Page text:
The Ministry of Chieftaincy and Religious Affairs has met stakeholders in the Central Region to solicit their inputs into a proposed National Policy on Religion intended to enhance social cohesion and peaceful coexistence.
The policy, driven by article 21 (1) (C) of the 1992 Constitution, aims at addressing the challenges and opportunities emanating from religious coexistence in Ghana while protecting the rights and freedoms of all religious groups.
It also seeks to provide a framework on the prevention and resolution of conflicts induced by religious differences.
The Regional Stakeholder Consultation, therefore, engaged religious and traditional leaders, civil society organisations, academic institutions, media outlets, security services, government agencies and other interest groups in a rigorous and engaging exercise which evoked a raft of concerns and recommendations.
Working in groups, the stakeholders identified various issues, expressed how they affected society and proposed solutions to them.
Some of the issues identified included the proliferation of churches, fake prophets, forced worship, dress code, discrimination, the use of intemperate language and religious bigotry.
Mr Joseph Abbey, Director for Policy Planning, Budgeting, Monitoring and Evaluation, Ministry of Chieftaincy and Religious Affairs, said the meeting was crucial to develop a comprehensive and inclusive policy to sanitise the religious landscape and promote harmony.
“When we pick these inputs from the participants, we are going to have a larger group in Accra that will be on the validation of these proposals before it is forwarded to Cabinet for consideration and decision,” he explained.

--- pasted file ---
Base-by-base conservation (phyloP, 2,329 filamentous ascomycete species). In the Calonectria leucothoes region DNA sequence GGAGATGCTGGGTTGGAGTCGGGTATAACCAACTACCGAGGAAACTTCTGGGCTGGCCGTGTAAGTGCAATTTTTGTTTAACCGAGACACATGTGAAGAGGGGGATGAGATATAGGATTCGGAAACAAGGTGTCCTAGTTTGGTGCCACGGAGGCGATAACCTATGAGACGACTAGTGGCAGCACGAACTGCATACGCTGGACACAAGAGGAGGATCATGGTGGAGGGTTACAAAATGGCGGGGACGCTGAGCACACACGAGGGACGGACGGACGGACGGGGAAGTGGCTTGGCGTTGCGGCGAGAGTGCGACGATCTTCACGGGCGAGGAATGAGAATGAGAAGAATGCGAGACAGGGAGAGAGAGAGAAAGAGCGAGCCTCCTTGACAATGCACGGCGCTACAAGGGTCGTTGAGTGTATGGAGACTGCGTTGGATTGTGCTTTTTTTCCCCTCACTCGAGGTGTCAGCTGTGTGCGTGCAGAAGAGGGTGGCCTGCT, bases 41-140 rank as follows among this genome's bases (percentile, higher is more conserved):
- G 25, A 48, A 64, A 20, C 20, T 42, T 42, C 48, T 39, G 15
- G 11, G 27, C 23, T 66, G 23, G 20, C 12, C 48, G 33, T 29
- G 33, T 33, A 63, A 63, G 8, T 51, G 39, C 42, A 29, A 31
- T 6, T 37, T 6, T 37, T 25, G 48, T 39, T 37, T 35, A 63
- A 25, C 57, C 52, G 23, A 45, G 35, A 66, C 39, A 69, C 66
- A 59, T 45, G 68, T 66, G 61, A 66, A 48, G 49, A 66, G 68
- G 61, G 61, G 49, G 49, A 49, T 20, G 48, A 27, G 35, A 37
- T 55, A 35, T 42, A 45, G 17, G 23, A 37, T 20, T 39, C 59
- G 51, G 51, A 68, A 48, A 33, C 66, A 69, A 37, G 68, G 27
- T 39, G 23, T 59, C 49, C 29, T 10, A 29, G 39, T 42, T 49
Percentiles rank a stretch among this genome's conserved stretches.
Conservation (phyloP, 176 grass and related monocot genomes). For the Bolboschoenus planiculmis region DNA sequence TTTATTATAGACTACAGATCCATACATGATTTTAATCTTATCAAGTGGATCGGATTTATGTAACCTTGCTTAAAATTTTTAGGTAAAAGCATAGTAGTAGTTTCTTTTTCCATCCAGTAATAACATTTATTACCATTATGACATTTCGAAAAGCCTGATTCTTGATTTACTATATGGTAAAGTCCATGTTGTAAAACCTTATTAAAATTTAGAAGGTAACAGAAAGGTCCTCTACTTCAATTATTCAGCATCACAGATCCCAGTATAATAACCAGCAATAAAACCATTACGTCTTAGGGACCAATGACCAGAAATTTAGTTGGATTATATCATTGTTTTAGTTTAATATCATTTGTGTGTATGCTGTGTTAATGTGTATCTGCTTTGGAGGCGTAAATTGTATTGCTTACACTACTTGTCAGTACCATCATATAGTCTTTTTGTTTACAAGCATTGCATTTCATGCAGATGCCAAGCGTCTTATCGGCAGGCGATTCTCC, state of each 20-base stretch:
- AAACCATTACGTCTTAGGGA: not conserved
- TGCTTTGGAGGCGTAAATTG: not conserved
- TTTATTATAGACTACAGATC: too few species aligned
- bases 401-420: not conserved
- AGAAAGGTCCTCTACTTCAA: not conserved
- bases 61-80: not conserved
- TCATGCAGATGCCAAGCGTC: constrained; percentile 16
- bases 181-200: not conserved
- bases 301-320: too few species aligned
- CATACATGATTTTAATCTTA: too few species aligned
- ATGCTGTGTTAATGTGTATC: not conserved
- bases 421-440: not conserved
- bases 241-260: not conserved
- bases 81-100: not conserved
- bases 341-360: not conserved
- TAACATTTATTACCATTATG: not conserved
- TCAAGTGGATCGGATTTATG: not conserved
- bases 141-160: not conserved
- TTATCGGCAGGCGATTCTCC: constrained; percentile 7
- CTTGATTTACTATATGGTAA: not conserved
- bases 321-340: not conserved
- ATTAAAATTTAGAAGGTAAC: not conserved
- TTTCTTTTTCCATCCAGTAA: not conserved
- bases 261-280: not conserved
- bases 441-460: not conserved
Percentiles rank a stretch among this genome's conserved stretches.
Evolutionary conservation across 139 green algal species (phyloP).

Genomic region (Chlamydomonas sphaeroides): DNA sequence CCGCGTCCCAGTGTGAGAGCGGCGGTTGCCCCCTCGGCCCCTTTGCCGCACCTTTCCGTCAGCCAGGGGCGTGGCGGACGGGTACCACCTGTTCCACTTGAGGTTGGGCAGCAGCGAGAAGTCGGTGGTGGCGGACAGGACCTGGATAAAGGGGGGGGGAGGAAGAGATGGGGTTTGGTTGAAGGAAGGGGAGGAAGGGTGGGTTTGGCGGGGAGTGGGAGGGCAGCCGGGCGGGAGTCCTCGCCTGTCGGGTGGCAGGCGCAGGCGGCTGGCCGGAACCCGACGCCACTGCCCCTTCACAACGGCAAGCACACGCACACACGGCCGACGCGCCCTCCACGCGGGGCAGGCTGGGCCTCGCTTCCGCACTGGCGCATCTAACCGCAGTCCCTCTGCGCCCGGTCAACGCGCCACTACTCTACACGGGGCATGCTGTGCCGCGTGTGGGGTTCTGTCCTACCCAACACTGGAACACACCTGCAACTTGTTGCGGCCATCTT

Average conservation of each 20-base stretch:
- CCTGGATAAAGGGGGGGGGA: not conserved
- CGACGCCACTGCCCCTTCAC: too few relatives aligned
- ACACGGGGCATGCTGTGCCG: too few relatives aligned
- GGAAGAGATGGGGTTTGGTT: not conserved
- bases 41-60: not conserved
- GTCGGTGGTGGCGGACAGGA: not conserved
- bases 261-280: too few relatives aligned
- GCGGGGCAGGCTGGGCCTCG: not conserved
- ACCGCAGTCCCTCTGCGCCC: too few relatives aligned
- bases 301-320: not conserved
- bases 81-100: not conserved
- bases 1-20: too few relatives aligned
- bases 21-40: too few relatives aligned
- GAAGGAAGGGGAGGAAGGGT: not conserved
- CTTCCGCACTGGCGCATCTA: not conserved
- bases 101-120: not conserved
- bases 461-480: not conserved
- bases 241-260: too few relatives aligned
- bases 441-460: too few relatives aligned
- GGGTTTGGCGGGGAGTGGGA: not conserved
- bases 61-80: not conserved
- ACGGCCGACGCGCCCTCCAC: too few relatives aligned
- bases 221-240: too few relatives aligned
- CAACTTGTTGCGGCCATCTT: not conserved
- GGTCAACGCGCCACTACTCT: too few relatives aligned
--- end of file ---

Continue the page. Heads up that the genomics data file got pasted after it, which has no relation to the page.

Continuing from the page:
Nana Kodwo Eduakwa V, Chief of Atonkwa and Akwamuhen of Edina Traditional Area, proposed that education on religious tolerance must start from schools where some students and pupils were forced to worship against their religious practices.
“If a Muslim child goes to school and says he will not be part of the routine Christian worship, he should not be punished for that and that also applied to the Christian child,” he said.
However, he said he did not see any problem with a Muslim willingly visiting a church or a Christian visiting a mosque, indicating that it strengthened peaceful coexistence.
“I consider this meeting very important, and we are hoping that in future we won’t hear intemperate language from one another again because we want to make sure that we co-exist peacefully,” he added.
Madam Fatimatu Sahaabi, representing the Islamic Charity Centre for Women Orientation, expressed concern about some impediments put in the ways of Muslim children in the practice of their religion in school.
She observed that some Muslim students in the various educational institutions were not allowed to practice their religion as they should.
She said the wearing of hijab, for instance, was still a major issue in many schools because they claimed it violated certain school rules.
“If we should come together and educate ourselves that as a woman you should be covered because you are a valuable material, we will understand and love one another.
“So, we should come together and learn about the various beliefs and practices of the various religions, and I think we can live peacefully and that will help the nation to develop,” she said.
For his part, Rev Father Joseph Takyie, representing the Catholic Archdiocese of Cape Coast, reminded the nation that peace was a commodity that should be cherished and protected at all costs.
Describing the engagement as a step in the right direction, he maintained that Ghana could not afford to lose the peace it had.
“It is important that we promote each other’s religion and try to recognise the fundamental value of each human being so that we don’t try to look down on people,” he added.